# Please help me with two chemistry questions i m so lost! What is the concentration of sucrose in the final solution?

26.9 mL of 2.50 M stock solution of sucrose is diluted to 50.0 mL. A 13.5 mL sample of the resulting solution is then diluted to 45.0 mL. A 20.0 mL sample of this solution is then diluted to 75.0 mL. What is the concentration of sucrose in the final solution?

The concentration of manganese in steel can be determined spectrophotometrically by dissolving the steel in acid and oxidizing Mn to MnO4−. The resulting solution is purple and the absorbance at 525 nm can be monitored. A standard solution containing 0.228 mM of Mn has an absorbance of 0.343 in a 1.00 cm cell. The absorbance of an unknown solution of Mn is 0.446. What is the molar concentration of Mn in the unknown solution?

If you can only answer one or the other that is fine! Thank you in advance for your help!

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• Dr W
Lv 7
1 month ago

*** # 1 ***

let's let

.. A = stock solution

.. B = first dilution

.. C = second dilution

.. D = third dilution

.. S = sucrose

next, we use dimensional analysis

.. 26.9mL A.... 2.50mmol S... 13.5mL B... .20.0mL C.. . 0.1076 mmol

----- ---- ---- x ----- ----- ----- x ----- ---- ---- x ---- ----- --- = ----- ----- ----- = 0.108M

.. 50.0mL B... ... 1mL A.. .... .. 45.0mL C.. .75.0mL D.. .. .. . 1mL D

*** # 2 ***

for this problem we use the Beer-Lambert law

.. A = ε *L*c

where

.. A = absorbance

.. ε = a constant for the solute and wavelength of light

.. L = path length (1.00cm

.. c = concentration

assuming that ε and L don't change

.. A1/c1 = A1/c2

.. 0.446 * (0.228mM / 0.343) = 0.296M

• 1 month ago

(26.9 mL x 2.50 M) / (50.0 mL) x (13.5 mL / 45.0 mL) x (20.0 mL / 75.0 mL) = 0.108 M

- - - - - - - - - - - - - - - - - -

(0.446) x (0.228 mM / 0.343) = 0.296 mM

• Dr W
Lv 7
1 month agoReport

excellent!

• 1 month ago

Just work the first one step-by-step.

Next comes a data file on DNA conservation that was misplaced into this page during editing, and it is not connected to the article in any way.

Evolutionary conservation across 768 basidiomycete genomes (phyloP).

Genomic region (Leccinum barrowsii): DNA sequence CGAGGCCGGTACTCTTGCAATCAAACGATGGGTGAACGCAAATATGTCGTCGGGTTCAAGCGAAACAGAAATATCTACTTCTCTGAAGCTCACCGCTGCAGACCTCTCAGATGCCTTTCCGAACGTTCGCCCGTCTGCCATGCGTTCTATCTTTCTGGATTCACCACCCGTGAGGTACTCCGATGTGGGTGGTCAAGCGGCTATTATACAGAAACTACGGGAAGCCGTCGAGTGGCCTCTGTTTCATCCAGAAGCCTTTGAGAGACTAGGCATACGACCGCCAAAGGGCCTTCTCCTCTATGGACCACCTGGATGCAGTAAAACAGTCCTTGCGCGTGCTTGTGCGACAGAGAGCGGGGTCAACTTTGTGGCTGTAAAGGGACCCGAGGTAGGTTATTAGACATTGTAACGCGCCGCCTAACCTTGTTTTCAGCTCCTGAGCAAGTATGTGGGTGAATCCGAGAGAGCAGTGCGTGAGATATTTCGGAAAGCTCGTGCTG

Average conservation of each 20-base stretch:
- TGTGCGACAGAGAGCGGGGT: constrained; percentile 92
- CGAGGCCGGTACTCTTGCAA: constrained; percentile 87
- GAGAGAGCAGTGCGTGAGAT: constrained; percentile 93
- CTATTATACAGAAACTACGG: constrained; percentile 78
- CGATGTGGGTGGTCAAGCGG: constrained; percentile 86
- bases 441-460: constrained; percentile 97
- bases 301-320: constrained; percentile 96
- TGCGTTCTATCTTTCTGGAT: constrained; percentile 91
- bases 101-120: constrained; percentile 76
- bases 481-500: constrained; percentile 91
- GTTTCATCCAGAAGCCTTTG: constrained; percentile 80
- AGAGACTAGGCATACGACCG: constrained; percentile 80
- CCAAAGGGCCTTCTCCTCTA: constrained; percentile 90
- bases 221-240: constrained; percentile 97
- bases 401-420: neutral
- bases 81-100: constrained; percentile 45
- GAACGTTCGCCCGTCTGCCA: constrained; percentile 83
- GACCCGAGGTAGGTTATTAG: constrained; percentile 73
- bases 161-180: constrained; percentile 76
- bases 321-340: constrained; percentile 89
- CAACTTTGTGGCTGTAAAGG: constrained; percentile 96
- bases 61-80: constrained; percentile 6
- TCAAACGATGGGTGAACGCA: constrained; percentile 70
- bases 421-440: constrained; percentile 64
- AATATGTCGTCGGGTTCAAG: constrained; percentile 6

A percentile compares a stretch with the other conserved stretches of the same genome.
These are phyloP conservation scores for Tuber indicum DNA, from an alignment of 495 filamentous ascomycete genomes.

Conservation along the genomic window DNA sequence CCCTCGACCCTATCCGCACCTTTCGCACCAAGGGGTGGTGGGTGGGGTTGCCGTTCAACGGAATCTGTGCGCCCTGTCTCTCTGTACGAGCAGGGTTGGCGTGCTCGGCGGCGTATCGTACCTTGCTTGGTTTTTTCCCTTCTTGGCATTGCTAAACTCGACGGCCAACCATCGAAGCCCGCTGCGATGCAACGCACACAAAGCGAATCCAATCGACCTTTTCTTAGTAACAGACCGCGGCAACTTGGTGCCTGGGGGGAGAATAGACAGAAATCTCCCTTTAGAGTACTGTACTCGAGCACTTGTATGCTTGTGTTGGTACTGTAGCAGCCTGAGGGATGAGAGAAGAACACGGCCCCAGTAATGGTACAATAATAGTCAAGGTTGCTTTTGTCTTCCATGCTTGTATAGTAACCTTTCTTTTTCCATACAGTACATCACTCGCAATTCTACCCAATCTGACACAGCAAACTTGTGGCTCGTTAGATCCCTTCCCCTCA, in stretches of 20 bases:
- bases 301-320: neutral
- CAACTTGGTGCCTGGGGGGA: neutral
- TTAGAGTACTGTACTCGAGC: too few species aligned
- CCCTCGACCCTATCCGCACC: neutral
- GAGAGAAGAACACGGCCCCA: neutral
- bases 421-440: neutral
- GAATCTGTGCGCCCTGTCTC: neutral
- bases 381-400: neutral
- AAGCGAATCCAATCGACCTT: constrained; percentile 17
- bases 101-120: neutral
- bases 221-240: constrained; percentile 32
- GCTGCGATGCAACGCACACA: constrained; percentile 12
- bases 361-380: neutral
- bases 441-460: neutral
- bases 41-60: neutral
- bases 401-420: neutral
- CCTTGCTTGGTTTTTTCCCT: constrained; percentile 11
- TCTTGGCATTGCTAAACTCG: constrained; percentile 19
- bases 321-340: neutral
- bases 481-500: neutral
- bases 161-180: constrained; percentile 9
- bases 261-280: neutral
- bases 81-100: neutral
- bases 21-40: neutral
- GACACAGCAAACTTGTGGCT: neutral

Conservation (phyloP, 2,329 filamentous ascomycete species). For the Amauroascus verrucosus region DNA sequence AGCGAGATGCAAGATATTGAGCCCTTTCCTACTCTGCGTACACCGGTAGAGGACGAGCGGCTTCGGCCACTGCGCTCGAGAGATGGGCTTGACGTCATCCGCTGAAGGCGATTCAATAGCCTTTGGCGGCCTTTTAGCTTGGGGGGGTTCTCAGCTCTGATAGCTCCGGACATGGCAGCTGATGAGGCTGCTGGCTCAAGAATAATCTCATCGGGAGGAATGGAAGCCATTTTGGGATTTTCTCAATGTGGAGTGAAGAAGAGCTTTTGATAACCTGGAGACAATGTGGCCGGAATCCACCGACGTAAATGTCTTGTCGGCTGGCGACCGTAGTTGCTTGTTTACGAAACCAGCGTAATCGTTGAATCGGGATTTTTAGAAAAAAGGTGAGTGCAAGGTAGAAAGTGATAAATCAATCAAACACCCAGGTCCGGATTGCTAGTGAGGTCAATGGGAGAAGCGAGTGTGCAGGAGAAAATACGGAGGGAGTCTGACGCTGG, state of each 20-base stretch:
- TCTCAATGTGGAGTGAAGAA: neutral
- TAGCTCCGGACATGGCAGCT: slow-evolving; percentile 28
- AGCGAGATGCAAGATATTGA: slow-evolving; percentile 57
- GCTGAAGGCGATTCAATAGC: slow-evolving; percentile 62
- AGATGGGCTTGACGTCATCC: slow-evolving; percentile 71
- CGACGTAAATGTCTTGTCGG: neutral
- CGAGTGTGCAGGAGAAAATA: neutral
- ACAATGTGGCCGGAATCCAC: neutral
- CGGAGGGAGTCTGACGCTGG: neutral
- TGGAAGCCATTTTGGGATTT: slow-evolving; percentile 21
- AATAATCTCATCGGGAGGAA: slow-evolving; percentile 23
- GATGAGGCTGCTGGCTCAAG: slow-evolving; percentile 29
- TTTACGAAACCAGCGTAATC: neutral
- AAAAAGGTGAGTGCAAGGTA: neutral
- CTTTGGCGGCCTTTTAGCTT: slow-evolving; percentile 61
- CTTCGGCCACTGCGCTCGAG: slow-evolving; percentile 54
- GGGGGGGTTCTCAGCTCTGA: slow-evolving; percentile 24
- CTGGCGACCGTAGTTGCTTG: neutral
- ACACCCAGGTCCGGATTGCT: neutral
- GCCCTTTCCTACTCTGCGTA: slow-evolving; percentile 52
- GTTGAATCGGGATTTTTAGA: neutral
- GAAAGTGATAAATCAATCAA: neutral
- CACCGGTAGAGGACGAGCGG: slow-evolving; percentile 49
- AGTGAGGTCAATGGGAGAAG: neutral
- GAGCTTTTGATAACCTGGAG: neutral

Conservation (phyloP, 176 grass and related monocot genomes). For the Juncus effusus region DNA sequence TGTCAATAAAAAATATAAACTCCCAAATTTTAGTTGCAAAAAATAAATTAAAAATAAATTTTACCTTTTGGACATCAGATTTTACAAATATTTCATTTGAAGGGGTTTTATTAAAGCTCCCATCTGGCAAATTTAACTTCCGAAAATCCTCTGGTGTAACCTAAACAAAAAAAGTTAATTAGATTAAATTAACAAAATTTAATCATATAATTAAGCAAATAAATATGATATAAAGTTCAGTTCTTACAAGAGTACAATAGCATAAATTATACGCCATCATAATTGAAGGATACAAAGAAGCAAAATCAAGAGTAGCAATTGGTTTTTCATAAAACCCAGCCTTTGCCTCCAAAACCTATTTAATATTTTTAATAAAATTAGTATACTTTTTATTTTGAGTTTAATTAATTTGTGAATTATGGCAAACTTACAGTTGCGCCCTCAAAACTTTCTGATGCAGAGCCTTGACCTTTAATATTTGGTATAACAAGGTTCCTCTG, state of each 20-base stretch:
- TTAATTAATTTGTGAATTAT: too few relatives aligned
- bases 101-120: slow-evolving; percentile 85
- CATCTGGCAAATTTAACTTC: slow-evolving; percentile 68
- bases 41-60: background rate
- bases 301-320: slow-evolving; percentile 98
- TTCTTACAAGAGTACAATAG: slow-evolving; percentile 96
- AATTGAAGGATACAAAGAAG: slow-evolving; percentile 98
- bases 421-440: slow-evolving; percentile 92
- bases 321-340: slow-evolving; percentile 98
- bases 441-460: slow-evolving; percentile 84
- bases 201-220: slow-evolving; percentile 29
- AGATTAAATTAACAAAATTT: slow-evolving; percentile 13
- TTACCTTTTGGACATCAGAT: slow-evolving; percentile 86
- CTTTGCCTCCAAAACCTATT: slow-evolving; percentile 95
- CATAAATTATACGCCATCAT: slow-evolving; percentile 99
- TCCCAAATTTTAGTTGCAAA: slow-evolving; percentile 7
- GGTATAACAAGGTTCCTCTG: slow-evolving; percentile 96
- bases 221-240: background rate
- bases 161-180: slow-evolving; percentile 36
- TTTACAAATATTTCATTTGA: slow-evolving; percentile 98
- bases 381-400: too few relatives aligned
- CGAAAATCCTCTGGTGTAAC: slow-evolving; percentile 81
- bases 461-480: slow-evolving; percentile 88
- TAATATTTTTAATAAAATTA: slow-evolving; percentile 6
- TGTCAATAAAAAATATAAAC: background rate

V[1] * C[1] + V[2] * C[2] = V[3] * C[3]

Volume 1 * Concentration 1 + Volume 2 * Concentration 2 = Volume 3 * Concentration 3

Usually, in problems like this one, the idea is that Volume 3 is equal to the sum of Volumes 1 and 2.  Also, since we're diluting with just regular water, we're setting the concentration of solution in the water to 0.  I'll show it in the first step and drop it afterwards.  I'll use the letter "c" as a placeholder for final concentration for that particular part of the problem.

26.9 * 2.5 + (50 - 26.9) * 0 = 50 * c

26.9 * 2.5 / 50 = c

26.9 / 20 = c

269 / 200 = c

134.5 / 100 = c

1.345 = c

13.5 * 1.345 = 45 * c

13.5 * 1.345 / 45 = c

135 * 0.1345 / 45 = c

3 * 0.1345 = c

0.39 + 0.0135 = c

0.4035 = c

20 * 0.4035 = 75c

80 * 0.4035 = 300 * c

8 * 0.4035 = 30 * c

8 * 0.1345 = 10 * c

1.04 + 0.0360 = 10c

1.076 = 10c

0.1076 = c

The final molarity is 0.108, to 3 sf.

On the 2nd problem, we need to figure out which numbers are important:

0.228 mM = Concentration 1

0.343 = Absorbance 1

Concentration 2 is unknown

0.446 = Absorbance 2

If I'm reading this correctly, and I most likely am not reading it correctly, then if we related concentration and absorbance indirectly, then we would get:

C1 / A1 = C2 / A2

That is, the Concentration to Absorbance ratio would be the same

0.228 / 0.343 = C / 0.446

0.228 * 0.446 / 0.343 = C

C = 228 * 446 * 10^(-6) / (343 * 10^(-3))

C = 228 * 446 * 10^(3 - 6) / 343

C = ‭296.46647230320699708454810495627‬.... * 10^(-3)

C = 0.29646647....

To 3 sf

0.296 mM

Like I said, I'm probably way off on this, but that's my best guess, given the information provided.  Maybe the wavelength and 1.0 cm cell mentions are important, but I'm guessing that they're not, at least not for this particular problem.

• saraflem1 month agoReport

Thank you so much for taking the time to explain things and help me out. I appreciate it so much

• Anonymous
1 month ago

It's very simple.

concentration = 2.5 M * 26.9 mL/50 mL * 13.5 mL/45 mL * 20 mL/75 mL

this is essentially using the standard dilution equation C1 * V1 = C2 * V2.

"26.9 mL of 2.50 M stock solution of sucrose is diluted to 50.0 mL"

is the first dilution calculation.  The final concentration is the concentration of sucrose in the 13.5 mL then taken.

Then you just keep repeating it which gives you the same answer as the single equation I showed.

• Dr W
Lv 7
1 month agoReport

that's not the simle way, that's the LONG way.